I’m in New Zealand right now getting ready for a presentation to the 4th Annual Men in Early Childhood Summit. I’m spending time with one of the guys, Robin Christie and his wife and kids I met in Belfast, Ireland – the World Forum. I’ve been to New Zealand before and love the country.
Robin and his wife run several programs called Childspace.
Their philosophy and approach is based on play and using the natural environment to nurture and support that play. What great fun!
And what a great place for men to get involved. I was talking to two of the blokes (I’ve been here long enough to start talking that way) who build the equipment and materials that many centers and programs use. They were sharing how much they enjoy spending time with the children in the classroom. And the two guys talked about how they interact with the children talking about their work and what they are doing.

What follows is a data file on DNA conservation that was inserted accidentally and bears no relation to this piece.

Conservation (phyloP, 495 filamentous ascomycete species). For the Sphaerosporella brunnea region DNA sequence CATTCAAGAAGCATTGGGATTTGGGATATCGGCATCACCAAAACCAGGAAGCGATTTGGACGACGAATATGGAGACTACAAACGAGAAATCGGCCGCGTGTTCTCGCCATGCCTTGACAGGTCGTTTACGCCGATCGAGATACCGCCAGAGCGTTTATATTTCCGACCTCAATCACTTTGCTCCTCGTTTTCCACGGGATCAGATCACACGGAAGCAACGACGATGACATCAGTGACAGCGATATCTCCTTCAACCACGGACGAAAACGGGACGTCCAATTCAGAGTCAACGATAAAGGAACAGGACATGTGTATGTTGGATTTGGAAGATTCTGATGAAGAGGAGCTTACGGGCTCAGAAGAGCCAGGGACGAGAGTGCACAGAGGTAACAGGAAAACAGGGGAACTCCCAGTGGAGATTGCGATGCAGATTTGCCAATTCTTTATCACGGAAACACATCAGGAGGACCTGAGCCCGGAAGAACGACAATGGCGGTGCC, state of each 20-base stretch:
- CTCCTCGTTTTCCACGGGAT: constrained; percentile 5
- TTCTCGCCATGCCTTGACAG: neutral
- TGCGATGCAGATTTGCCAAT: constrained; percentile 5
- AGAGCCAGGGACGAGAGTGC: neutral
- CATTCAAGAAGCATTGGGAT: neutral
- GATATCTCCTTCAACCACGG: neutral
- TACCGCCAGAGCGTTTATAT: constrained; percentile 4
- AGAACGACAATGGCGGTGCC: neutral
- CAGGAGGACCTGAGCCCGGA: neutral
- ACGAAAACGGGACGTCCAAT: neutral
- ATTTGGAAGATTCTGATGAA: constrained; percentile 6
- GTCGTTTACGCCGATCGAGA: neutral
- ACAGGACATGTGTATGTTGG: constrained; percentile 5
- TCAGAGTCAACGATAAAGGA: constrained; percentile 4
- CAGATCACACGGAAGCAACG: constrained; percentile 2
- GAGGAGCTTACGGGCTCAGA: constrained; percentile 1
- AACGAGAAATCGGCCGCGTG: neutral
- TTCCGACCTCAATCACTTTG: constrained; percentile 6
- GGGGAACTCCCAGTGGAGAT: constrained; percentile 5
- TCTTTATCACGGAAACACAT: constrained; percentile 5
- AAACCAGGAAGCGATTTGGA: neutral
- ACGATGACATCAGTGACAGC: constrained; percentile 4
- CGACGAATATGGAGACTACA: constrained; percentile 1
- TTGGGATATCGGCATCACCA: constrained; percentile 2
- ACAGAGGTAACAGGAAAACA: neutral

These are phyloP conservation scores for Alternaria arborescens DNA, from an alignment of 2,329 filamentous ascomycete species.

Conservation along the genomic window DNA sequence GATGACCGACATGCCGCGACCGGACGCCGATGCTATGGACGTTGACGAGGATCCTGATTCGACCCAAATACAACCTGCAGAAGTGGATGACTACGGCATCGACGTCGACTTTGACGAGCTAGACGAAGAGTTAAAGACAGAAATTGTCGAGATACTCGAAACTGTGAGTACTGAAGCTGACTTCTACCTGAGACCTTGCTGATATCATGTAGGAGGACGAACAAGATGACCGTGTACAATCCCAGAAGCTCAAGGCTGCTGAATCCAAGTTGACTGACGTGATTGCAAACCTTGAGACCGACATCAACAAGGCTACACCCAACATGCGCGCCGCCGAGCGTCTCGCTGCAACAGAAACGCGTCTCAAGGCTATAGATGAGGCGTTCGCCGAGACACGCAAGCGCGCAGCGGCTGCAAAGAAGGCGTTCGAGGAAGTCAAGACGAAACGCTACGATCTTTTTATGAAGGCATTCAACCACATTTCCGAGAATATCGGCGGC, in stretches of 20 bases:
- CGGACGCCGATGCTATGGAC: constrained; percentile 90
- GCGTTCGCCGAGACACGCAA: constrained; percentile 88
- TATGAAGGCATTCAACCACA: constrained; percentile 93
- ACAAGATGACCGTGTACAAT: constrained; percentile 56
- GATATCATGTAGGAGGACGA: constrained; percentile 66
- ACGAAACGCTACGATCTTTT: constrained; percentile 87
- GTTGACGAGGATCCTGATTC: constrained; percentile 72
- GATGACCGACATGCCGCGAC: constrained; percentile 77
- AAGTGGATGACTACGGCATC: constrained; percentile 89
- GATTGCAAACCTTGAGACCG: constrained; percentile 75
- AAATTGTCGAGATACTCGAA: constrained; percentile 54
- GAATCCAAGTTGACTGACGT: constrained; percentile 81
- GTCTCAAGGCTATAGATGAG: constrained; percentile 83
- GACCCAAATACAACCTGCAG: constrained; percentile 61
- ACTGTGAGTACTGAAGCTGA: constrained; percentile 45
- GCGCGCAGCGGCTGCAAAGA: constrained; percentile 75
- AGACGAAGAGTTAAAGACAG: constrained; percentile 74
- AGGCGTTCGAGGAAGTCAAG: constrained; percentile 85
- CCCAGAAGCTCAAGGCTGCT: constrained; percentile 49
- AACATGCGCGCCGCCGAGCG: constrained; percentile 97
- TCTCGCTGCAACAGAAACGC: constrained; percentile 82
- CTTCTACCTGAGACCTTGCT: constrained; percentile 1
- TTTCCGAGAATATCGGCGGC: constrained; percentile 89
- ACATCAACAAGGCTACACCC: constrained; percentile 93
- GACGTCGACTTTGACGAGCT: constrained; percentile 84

Part of the reason I mention these guys is because several men I know who work in the field have always used woodworking or carpentry in their programs.
Bruce Sheppard has done workshops for teachers about how to safely use tools with young children. It sometimes seems that our classroom have become a bit too sanitized or overly “safe” for young children where they don’t get to get messy or try things out. Now I’m not talking about the use of chainsaws or hammer drills. But let’s think about what activities and equipment we use with young children that reflects more the culture of men.